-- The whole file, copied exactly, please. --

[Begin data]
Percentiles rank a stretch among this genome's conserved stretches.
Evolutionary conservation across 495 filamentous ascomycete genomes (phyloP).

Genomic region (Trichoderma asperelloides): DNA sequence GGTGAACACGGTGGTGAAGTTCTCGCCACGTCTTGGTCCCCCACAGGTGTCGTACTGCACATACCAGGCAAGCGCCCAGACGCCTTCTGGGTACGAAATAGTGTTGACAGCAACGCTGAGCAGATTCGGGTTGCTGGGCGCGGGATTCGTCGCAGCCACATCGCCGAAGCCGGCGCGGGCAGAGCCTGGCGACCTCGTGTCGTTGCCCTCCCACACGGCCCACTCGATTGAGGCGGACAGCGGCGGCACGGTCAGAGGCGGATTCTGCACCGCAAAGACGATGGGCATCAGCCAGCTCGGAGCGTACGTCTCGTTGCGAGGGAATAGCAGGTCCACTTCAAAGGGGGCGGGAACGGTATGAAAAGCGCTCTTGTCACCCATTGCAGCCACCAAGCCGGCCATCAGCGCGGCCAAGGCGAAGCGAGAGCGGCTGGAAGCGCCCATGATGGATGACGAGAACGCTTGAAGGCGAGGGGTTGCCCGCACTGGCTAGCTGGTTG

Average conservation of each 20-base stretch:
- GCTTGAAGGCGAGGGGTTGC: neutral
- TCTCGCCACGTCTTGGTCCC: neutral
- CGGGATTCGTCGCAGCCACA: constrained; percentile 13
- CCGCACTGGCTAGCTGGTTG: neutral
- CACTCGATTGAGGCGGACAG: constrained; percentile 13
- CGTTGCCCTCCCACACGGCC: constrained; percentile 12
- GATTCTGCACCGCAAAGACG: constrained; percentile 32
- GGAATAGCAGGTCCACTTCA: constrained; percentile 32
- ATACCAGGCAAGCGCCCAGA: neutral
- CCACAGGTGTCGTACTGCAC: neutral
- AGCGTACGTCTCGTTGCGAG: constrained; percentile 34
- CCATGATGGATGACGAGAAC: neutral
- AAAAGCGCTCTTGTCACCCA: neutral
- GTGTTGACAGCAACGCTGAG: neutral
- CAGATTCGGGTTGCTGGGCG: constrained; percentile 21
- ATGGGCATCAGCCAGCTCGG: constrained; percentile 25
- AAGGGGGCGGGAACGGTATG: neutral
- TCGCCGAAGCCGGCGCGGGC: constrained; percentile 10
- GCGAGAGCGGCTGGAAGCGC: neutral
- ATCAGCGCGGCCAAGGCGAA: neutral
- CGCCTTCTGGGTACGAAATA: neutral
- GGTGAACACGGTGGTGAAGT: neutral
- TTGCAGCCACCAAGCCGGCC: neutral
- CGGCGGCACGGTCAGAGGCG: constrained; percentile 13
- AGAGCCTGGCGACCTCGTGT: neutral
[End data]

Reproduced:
Percentiles rank a stretch among this genome's conserved stretches.
Evolutionary conservation across 495 filamentous ascomycete genomes (phyloP).

Genomic region (Trichoderma asperelloides): DNA sequence GGTGAACACGGTGGTGAAGTTCTCGCCACGTCTTGGTCCCCCACAGGTGTCGTACTGCACATACCAGGCAAGCGCCCAGACGCCTTCTGGGTACGAAATAGTGTTGACAGCAACGCTGAGCAGATTCGGGTTGCTGGGCGCGGGATTCGTCGCAGCCACATCGCCGAAGCCGGCGCGGGCAGAGCCTGGCGACCTCGTGTCGTTGCCCTCCCACACGGCCCACTCGATTGAGGCGGACAGCGGCGGCACGGTCAGAGGCGGATTCTGCACCGCAAAGACGATGGGCATCAGCCAGCTCGGAGCGTACGTCTCGTTGCGAGGGAATAGCAGGTCCACTTCAAAGGGGGCGGGAACGGTATGAAAAGCGCTCTTGTCACCCATTGCAGCCACCAAGCCGGCCATCAGCGCGGCCAAGGCGAAGCGAGAGCGGCTGGAAGCGCCCATGATGGATGACGAGAACGCTTGAAGGCGAGGGGTTGCCCGCACTGGCTAGCTGGTTG

Average conservation of each 20-base stretch:
- GCTTGAAGGCGAGGGGTTGC: neutral
- TCTCGCCACGTCTTGGTCCC: neutral
- CGGGATTCGTCGCAGCCACA: constrained; percentile 13
- CCGCACTGGCTAGCTGGTTG: neutral
- CACTCGATTGAGGCGGACAG: constrained; percentile 13
- CGTTGCCCTCCCACACGGCC: constrained; percentile 12
- GATTCTGCACCGCAAAGACG: constrained; percentile 32
- GGAATAGCAGGTCCACTTCA: constrained; percentile 32
- ATACCAGGCAAGCGCCCAGA: neutral
- CCACAGGTGTCGTACTGCAC: neutral
- AGCGTACGTCTCGTTGCGAG: constrained; percentile 34
- CCATGATGGATGACGAGAAC: neutral
- AAAAGCGCTCTTGTCACCCA: neutral
- GTGTTGACAGCAACGCTGAG: neutral
- CAGATTCGGGTTGCTGGGCG: constrained; percentile 21
- ATGGGCATCAGCCAGCTCGG: constrained; percentile 25
- AAGGGGGCGGGAACGGTATG: neutral
- TCGCCGAAGCCGGCGCGGGC: constrained; percentile 10
- GCGAGAGCGGCTGGAAGCGC: neutral
- ATCAGCGCGGCCAAGGCGAA: neutral
- CGCCTTCTGGGTACGAAATA: neutral
- GGTGAACACGGTGGTGAAGT: neutral
- TTGCAGCCACCAAGCCGGCC: neutral
- CGGCGGCACGGTCAGAGGCG: constrained; percentile 13
- AGAGCCTGGCGACCTCGTGT: neutral